LGBTI equality and human rights in Europe and Central Asia

EU Holds Firm in Face of Hungary’s Blatant Lies Surrounding Anti-LGBTI Law

As the European Commission takes the second step in its infringement procedure against Hungary, Europe’s leading LGBTI organisation welcomes its clarified commitment to the equal human rights of the people of Hungary and all other EU member states.

Today, 2 December 2021, the European Commission (EC) began the second phase of its infringement procedure against EU member state, Hungary, due to discriminatory amendments adopted on 23 June in the country, which ban the "portrayal and the promotion of gender identity different from sex at birth, the change of sex and homosexuality”.

On 15 July 2021, the European Commission formally notified Hungary of the beginning of infringement proceedings regarding the amendments. The Hungarian Prime Minister, Viktor Orbán responded by accusing the Commission of “legalised hooliganism” and announcing plans to call a referendum on the amendments, falsely insisting that the infringement procedures specifically seek to interfere in the Hungarian education system. Since then a number of Hungarian government officials have similarly sought to mislead the Hungarian and European public in regard to the content of the infringement procedures.

Today the Commission said that it finds Hungary’s official response to its notification insufficient, and it has therefore started the second phase of the infringement process by sending Hungary a letter known as a “reasoned opinion”, outlining the parts of the new Hungarian law that are breaching EU law, and demanding that these are changed. The EC also identified that even more EU laws are being breached by the amendment, and contrary to claims from the Hungarian government, it did not mention any educational directives in its reasoned opinion.

Instead it clarified that it is specifically concerned with breaches to fundamental EU law when it comes to the freedom to provide services and the free movement of goods. Hungary, the Commission says, has not shown how restrictions in its legislative amendments are duly justified, non-discriminatory, and proportionate.

In addition, the EU clarified breaches of the Audiovisual Media Services Directive and the e-commerce Directive, citing restrictions in the amendments regarding audiovisual media content, including discrimination based on sexual orientation.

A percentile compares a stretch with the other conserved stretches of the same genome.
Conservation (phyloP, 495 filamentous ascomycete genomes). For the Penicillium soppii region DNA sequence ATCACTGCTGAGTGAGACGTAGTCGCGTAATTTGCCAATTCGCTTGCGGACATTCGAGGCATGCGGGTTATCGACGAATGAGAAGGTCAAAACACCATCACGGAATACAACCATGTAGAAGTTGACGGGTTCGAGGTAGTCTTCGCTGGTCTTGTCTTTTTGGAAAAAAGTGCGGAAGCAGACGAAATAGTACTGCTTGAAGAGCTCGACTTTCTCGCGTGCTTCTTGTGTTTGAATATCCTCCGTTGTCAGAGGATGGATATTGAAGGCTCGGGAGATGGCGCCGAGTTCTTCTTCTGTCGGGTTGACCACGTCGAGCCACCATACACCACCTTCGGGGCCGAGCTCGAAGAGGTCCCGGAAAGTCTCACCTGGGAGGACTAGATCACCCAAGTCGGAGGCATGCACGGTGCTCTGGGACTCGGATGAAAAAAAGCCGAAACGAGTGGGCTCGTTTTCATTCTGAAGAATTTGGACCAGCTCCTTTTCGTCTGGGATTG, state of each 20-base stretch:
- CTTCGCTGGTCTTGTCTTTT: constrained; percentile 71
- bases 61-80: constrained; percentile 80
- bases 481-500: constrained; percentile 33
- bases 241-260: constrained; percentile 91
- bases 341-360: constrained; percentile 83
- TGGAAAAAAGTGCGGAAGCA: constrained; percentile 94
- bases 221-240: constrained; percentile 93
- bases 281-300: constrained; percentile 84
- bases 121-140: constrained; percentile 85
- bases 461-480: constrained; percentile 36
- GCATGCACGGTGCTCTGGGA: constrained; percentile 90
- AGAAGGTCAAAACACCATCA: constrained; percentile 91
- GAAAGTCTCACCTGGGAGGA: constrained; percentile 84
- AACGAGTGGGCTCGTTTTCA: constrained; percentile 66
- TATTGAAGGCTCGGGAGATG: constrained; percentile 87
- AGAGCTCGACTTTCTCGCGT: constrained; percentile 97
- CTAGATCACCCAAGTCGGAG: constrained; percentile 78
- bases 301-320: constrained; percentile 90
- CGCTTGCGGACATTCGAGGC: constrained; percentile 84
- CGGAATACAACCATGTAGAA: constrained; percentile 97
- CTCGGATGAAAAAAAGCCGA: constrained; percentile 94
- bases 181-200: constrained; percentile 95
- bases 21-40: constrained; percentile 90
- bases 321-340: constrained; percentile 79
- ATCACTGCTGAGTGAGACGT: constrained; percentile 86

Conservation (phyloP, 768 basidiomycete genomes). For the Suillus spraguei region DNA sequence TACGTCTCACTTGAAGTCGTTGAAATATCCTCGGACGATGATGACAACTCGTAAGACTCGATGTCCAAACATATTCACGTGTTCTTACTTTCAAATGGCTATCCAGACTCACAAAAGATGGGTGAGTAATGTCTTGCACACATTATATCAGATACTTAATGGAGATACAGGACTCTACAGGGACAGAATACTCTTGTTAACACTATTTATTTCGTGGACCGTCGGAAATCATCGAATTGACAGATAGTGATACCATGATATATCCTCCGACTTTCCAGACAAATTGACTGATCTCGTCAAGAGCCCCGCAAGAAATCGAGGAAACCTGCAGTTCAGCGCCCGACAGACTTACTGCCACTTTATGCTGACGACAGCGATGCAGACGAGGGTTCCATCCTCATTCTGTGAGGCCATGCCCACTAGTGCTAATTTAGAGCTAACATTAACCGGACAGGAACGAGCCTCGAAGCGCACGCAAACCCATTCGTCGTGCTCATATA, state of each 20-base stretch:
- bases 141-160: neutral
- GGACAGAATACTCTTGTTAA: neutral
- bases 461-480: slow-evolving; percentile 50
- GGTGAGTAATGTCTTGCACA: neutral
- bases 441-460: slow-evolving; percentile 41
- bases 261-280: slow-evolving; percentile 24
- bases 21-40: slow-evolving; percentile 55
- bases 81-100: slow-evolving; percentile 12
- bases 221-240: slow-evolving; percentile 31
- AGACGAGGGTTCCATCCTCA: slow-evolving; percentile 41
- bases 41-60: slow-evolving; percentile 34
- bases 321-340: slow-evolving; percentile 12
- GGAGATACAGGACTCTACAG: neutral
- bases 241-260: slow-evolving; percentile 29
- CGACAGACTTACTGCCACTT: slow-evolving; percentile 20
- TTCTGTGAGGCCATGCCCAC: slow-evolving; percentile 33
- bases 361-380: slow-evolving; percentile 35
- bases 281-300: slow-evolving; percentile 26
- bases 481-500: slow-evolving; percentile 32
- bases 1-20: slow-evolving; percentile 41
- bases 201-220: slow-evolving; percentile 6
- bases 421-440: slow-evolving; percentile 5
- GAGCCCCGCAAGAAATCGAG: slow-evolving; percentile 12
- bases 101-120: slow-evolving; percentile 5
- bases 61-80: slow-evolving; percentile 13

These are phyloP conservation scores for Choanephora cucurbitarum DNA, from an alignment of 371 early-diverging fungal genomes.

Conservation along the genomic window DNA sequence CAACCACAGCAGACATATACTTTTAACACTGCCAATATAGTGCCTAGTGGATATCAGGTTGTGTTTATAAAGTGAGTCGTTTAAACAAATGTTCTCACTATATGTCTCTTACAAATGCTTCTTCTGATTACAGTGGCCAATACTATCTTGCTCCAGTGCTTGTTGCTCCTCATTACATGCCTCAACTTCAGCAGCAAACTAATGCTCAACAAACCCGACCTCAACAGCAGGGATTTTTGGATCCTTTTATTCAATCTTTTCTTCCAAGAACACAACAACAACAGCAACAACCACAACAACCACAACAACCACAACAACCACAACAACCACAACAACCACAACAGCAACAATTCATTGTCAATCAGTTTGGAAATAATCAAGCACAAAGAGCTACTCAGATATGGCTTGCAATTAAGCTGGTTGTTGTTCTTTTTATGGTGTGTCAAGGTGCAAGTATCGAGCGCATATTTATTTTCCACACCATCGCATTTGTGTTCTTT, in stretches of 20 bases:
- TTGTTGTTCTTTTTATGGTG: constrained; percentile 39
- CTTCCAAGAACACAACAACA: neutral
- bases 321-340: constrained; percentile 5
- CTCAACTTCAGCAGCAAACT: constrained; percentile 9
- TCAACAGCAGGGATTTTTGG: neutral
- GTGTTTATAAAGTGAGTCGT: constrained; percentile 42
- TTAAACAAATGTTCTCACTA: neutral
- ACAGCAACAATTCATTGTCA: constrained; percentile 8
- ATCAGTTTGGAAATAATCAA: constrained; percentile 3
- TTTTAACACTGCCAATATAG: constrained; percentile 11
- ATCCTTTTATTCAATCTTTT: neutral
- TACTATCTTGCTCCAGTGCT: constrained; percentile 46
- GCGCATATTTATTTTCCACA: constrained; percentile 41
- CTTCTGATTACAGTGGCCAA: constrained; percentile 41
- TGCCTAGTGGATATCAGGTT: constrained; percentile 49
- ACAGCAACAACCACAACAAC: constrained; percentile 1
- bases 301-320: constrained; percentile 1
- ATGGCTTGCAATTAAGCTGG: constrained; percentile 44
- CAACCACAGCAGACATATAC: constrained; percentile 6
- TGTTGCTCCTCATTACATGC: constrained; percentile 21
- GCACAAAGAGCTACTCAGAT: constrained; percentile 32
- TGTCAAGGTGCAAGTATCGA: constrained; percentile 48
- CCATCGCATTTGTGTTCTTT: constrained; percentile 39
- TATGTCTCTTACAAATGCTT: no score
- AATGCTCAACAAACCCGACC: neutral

The Commission also deems that the Hungarian amendments violate human dignity, freedom of expression and information, the right to respect of private life as well as the right to non-discrimination as enshrined in Articles 1, 7, 11 and 21 of the EU Charter of Fundamental Rights, and due to all of this, the amendments violate Article 2 of the Treaties of the European Union.

According to Katrin Hugendubel, Advocacy Director with Europe’s leading LGBTI organisation, ILGA-Europe: “The Hungarian government keeps twisting the facts and stating that it is protecting children and acting on the will of its people with these amendments. Both statements are patently false. The amendments are an attack on children’s rights as well as the rights of LGBTI people. Contrary to the amendments reflecting the will of the people, support for LGBTI equality is growing in Hungary.

“With these amendments and his referendum, Orbán is running a campaign in advance of elections next year, hoping to distract from the massive problems his government is responsible for by scapegoating the LGBTI community. The EC is right to hold the Hungarian government accountable to the Treaties, and should not hesitate to see this through, including by bringing Hungary in front of the Court of Justice of the European Union (CJEU).”

Hungary now has two months to remedy the breaches identified by the Commission. If they do not amend the law to remove the breaching anti-LGBTI provisions, then the Commission will refer the case to the CJEU.

For further comment, contact: Ana Muñoz Padrós, ILGA-Europe:, +32 493 35 60 55